HEADQUARTERS DEPARTMENT OF FLORIDA,
Fort Pickens, Fla., June 26, 1861.
Lieutenant Colonel E. D. TOWNSEND,
Assistant Adjutant-General, Washington, D. C.:
COLONEL: I have received your letters of the 30th ultimo and 7th instant ordering me to send Barry's and Hunt's companies to New York and informing me that a regiment of New York Volunteers had been ordered to re-enforce Fort Pickens. When, in the face of repeated applications and urgent entreaties for more regular officers, and of strong representations, repeatedly urged, of the necessity of more regular companies, and of my declaration that at this time volunteers would very much embarrass me, and the expression of a hope that none would be sent, nine of my officers, one-third my whole number, and two artillery companies are taken from me, and a regiment of undrilled New York City Volunteers, entirely undisciplined, are sent me, I can only attribute it to a want of confidence in my judgment, or of disbelief in, and disregard to, my urgent and repeated representations of the wants and necessities of this fort.
I respectfully submit to the consideration of the General-in-Chief the accompanying table A, showing that I am left with thirty-one officers and two hundred and ninety enlisted men less than are necessary for a vigorous defense during such a bombardment as we shall probably have.
I desire earnestly in the discharge of my duties to put self aside, and to act only for what I consider to be the best interests of the country. I cannot, under the existing state of affairs, being in the face of an enemy six or eight times superior to me in number, with batteries and forts quadrupling mine, ask to be relieved, but, as there will probably be a large force ordered here in the fall, if not sooner, I would respectfully suggest that an officer having more rank, and in whom the general will place more confidence, be sent to command this department. My ambition will be fully satisfied with the consciousness of having faithfully performed an important duty in re-enforcing and holding this fort, and in putting it in a condition to defy the whole congregated nation of rebels.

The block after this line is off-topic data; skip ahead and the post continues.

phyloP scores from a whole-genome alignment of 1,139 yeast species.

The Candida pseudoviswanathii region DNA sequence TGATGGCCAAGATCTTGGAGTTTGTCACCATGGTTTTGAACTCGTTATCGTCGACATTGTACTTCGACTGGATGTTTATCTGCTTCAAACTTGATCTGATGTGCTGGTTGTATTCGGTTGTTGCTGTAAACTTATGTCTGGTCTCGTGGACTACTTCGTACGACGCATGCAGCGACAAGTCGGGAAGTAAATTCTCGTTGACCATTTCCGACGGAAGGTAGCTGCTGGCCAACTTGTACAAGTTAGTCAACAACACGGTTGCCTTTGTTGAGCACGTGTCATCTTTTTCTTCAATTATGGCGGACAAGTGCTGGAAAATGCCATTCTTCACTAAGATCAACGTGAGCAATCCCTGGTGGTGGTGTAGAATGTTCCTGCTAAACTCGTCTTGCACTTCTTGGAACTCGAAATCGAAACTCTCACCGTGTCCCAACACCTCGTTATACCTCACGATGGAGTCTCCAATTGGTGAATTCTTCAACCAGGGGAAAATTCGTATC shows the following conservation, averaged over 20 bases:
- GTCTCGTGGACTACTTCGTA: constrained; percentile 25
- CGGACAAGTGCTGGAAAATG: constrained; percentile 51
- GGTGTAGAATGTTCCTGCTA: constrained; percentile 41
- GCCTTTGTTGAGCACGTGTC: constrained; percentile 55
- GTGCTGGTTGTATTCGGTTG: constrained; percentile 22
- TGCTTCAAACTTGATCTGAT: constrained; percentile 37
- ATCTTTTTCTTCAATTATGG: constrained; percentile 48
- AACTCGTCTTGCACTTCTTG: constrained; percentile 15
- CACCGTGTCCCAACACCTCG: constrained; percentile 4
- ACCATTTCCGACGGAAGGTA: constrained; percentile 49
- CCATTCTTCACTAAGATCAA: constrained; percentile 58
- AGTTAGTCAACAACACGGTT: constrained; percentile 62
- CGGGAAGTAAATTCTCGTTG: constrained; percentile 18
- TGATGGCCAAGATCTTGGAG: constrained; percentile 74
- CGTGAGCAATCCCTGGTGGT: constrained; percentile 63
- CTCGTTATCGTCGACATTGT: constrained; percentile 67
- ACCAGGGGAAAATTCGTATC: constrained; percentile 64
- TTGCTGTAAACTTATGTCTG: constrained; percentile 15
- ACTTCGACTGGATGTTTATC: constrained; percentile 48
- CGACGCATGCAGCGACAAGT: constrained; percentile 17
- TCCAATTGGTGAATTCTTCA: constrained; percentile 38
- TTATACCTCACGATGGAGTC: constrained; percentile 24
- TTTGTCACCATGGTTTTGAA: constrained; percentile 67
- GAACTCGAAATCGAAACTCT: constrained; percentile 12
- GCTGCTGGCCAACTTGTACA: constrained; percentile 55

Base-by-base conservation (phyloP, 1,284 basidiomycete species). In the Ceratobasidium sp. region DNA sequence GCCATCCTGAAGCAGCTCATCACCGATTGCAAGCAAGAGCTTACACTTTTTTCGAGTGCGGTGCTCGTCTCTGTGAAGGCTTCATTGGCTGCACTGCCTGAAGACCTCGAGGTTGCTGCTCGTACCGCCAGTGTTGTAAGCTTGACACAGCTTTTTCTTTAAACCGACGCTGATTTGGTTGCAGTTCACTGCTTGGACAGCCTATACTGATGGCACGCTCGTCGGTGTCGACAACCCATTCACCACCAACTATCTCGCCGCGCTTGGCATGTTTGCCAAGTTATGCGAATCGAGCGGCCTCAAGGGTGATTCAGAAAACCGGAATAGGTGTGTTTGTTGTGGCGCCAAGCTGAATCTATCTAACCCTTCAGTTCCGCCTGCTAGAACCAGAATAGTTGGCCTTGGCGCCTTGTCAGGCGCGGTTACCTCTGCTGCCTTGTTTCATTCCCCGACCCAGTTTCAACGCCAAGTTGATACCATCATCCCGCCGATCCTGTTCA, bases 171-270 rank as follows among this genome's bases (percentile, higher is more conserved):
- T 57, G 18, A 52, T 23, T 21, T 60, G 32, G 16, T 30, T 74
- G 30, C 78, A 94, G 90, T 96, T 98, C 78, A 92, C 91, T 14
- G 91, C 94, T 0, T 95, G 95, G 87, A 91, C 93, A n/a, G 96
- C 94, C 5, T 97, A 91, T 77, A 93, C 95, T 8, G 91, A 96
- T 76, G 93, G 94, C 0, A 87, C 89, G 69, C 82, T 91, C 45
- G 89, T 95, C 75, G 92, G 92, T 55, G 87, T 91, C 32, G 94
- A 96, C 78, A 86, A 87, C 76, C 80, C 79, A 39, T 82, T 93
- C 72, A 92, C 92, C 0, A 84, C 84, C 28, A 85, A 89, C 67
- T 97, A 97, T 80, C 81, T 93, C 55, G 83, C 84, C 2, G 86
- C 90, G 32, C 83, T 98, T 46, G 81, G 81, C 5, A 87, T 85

I am, colonel, very respectfully, your obedient servant,
P. S.- Several officers have, I perceive, been promoted to companies here. Not one has joined, although there have been two or three appointments.
A.- Table of armament of Fort Pickens and its batteries, the number of officers and enlisted men required to perform its duties, and the number for duty at the post.
Guns. Officers Officers Enlisted men.
Fort Pickens. Maximum. Minimum. Three reliefs.
Five 10-inch colubmiads. --- --- 105
Two 42-pounder guns, --- --- 42
Seven 42-pounder, rifled. 25 15 141
Four 32-pounder guns, --- --- 84
Two 8-inch howitzers. --- --- 42
Two 10-inch sea-coast 2 1 30
Two 10-inch columbiads. 3 2 48
One 42-pounder rifled gun. 2 1 25